High-protein Diets May Reduce Cancer Risk
(June, 2011) Eating a low-carbohydrate, high-protein diet may
reduce the risk of cancer and slow the growth of tumors already present,
according to a study published in Cancer Research, a journal
of the American Association for Cancer Research.
was conducted in mice, but the scientists involved agree that the
strong biological findings are definitive enough that an effect in
humans can be considered.
shows that something as simple as a change in diet can have an impact
on cancer risk," said lead researcher Gerald Krystal, Ph.D.,
a distinguished scientist at the British Columbia Cancer Research
Research editor-in-chief George Prendergast, Ph.D., CEO of the Lankenau
Institute for Medical Research, agreed. "Many cancer patients
are interested in making changes in areas that they can control, and
this study definitely lends credence to the idea that a change in
diet can be beneficial," said Prendergast, who was not involved
with the study.
and his colleagues implanted various strains of mice with human tumor
cells or with mouse tumor cells and assigned them to one of two diets.
diet, a typical Western diet, contained about 55 percent carbohydrate,
23 percent protein and 22 percent fat.
which is somewhat like a South Beach diet but higher in protein,
contained 15 percent carbohydrate, 58 percent protein and 26 percent
fat. They found that the tumor cells grew consistently slower on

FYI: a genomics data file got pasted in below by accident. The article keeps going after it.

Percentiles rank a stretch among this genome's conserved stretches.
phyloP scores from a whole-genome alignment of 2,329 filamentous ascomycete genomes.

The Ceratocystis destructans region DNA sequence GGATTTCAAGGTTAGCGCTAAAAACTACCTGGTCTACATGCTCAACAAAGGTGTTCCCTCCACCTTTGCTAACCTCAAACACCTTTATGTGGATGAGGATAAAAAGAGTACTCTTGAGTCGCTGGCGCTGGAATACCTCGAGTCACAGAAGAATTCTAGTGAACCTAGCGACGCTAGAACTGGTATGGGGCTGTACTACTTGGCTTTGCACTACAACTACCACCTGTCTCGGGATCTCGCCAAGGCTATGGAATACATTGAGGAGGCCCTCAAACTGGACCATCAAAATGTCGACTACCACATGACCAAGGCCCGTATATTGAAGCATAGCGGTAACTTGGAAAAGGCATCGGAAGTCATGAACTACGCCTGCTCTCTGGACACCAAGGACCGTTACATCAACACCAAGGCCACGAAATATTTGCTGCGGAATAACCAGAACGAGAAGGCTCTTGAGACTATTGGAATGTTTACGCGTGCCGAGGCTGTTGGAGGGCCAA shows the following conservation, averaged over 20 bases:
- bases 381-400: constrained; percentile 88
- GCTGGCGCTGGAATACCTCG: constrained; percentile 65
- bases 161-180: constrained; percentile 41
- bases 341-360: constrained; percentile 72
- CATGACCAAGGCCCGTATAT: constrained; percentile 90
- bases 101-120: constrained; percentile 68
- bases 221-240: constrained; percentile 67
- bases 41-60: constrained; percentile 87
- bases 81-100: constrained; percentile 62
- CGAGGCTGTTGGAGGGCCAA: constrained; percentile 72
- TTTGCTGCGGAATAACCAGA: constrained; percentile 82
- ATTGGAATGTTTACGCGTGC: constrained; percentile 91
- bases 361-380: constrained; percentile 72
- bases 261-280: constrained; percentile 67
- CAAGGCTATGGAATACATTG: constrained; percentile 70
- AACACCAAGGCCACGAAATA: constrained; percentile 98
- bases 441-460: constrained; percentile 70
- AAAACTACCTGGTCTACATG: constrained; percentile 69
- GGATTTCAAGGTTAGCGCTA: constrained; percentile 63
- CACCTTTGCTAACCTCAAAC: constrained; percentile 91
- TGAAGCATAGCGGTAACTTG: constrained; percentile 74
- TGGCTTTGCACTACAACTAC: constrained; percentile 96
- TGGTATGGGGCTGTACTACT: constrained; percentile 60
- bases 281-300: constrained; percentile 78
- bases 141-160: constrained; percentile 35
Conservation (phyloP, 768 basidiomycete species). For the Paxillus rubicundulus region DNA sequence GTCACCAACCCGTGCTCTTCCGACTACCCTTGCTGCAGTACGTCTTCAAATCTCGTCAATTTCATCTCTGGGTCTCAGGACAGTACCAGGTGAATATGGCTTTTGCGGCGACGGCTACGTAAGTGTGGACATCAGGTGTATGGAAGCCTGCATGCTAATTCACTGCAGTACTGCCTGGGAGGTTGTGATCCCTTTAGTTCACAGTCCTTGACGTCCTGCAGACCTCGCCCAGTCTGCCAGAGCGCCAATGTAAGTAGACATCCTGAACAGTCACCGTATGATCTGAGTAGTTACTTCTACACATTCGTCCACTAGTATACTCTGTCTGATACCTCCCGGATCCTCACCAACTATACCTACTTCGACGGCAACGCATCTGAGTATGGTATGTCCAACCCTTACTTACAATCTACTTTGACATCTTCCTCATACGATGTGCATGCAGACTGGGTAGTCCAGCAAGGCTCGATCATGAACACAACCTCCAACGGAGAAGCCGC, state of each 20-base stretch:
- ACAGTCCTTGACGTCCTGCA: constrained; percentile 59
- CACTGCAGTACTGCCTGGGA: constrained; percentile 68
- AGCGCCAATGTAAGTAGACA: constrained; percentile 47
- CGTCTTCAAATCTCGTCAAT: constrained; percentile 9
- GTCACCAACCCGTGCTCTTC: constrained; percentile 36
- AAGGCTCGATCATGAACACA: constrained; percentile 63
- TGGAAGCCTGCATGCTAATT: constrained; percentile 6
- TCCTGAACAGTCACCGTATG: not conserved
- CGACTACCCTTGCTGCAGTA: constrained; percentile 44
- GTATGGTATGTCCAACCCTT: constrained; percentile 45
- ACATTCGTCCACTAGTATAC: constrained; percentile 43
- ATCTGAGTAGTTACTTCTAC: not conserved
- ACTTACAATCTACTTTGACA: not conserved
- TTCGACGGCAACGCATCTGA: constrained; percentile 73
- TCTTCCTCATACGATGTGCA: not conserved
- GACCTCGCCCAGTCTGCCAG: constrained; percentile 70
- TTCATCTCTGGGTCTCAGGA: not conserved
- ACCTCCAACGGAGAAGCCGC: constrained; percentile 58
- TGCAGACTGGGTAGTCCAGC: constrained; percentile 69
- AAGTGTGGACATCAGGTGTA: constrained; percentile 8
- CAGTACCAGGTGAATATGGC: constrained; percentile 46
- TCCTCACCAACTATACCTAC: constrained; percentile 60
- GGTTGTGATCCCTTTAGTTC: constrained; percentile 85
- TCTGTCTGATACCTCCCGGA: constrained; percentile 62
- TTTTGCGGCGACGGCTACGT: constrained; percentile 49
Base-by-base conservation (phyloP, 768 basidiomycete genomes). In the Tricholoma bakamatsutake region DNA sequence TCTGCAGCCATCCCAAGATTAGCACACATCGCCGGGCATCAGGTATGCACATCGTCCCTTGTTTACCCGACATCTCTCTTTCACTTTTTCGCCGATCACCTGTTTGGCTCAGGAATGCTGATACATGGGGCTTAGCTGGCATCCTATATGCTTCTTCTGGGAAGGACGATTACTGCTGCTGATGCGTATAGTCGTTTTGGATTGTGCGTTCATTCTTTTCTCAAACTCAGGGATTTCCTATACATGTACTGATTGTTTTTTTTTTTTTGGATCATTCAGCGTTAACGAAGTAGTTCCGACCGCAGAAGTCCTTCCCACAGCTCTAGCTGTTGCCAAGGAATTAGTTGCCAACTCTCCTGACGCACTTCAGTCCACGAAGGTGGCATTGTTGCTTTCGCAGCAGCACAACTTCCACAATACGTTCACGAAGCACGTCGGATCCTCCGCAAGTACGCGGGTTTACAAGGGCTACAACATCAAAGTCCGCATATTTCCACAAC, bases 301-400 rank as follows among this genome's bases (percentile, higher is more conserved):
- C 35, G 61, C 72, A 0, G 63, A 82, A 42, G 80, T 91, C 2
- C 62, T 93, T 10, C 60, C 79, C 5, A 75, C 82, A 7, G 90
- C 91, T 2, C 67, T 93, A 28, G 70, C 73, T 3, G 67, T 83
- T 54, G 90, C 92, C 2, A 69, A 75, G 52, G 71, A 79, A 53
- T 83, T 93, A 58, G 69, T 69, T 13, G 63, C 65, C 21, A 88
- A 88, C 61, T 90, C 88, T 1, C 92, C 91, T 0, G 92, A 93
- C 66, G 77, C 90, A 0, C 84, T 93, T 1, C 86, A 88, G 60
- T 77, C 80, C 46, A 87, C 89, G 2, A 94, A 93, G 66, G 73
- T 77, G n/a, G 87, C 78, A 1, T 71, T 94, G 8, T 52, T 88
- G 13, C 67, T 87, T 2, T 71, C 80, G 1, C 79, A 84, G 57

the second diet.
mice genetically predisposed to breast cancer were put on these two
diets and almost half of them on the Western diet developed breast
cancer within their first year of life while none on the low-carbohydrate,
high-protein diet did. Interestingly, only one on the Western diet
reached a normal life span (approximately 2 years), with 70 percent
of them dying from cancer while only 30 percent of those on the low-carbohydrate
diet developed cancer and more than half these mice reached or exceeded
their normal life span.
and colleagues also tested the effect of an mTOR inhibitor, which
inhibits cell growth, and a COX-2 inhibitor, which reduces inflammation,
on tumor development, and found these agents had an additive effect
in the mice fed the low-carbohydrate, high-protein diet.
asked to speculate on the biological mechanism, Krystal said that
tumor cells, unlike normal cells, need significantly more glucose
to grow and thrive. Restricting carbohydrate intake can significantly
limit blood glucose and insulin, a hormone that has been shown in
many independent studies to promote tumor growth in both humans and
a low-carbohydrate, high-protein diet has the potential to both boost
the ability of the immune system to kill cancer cells and prevent
obesity, which leads to chronic inflammation and cancer.
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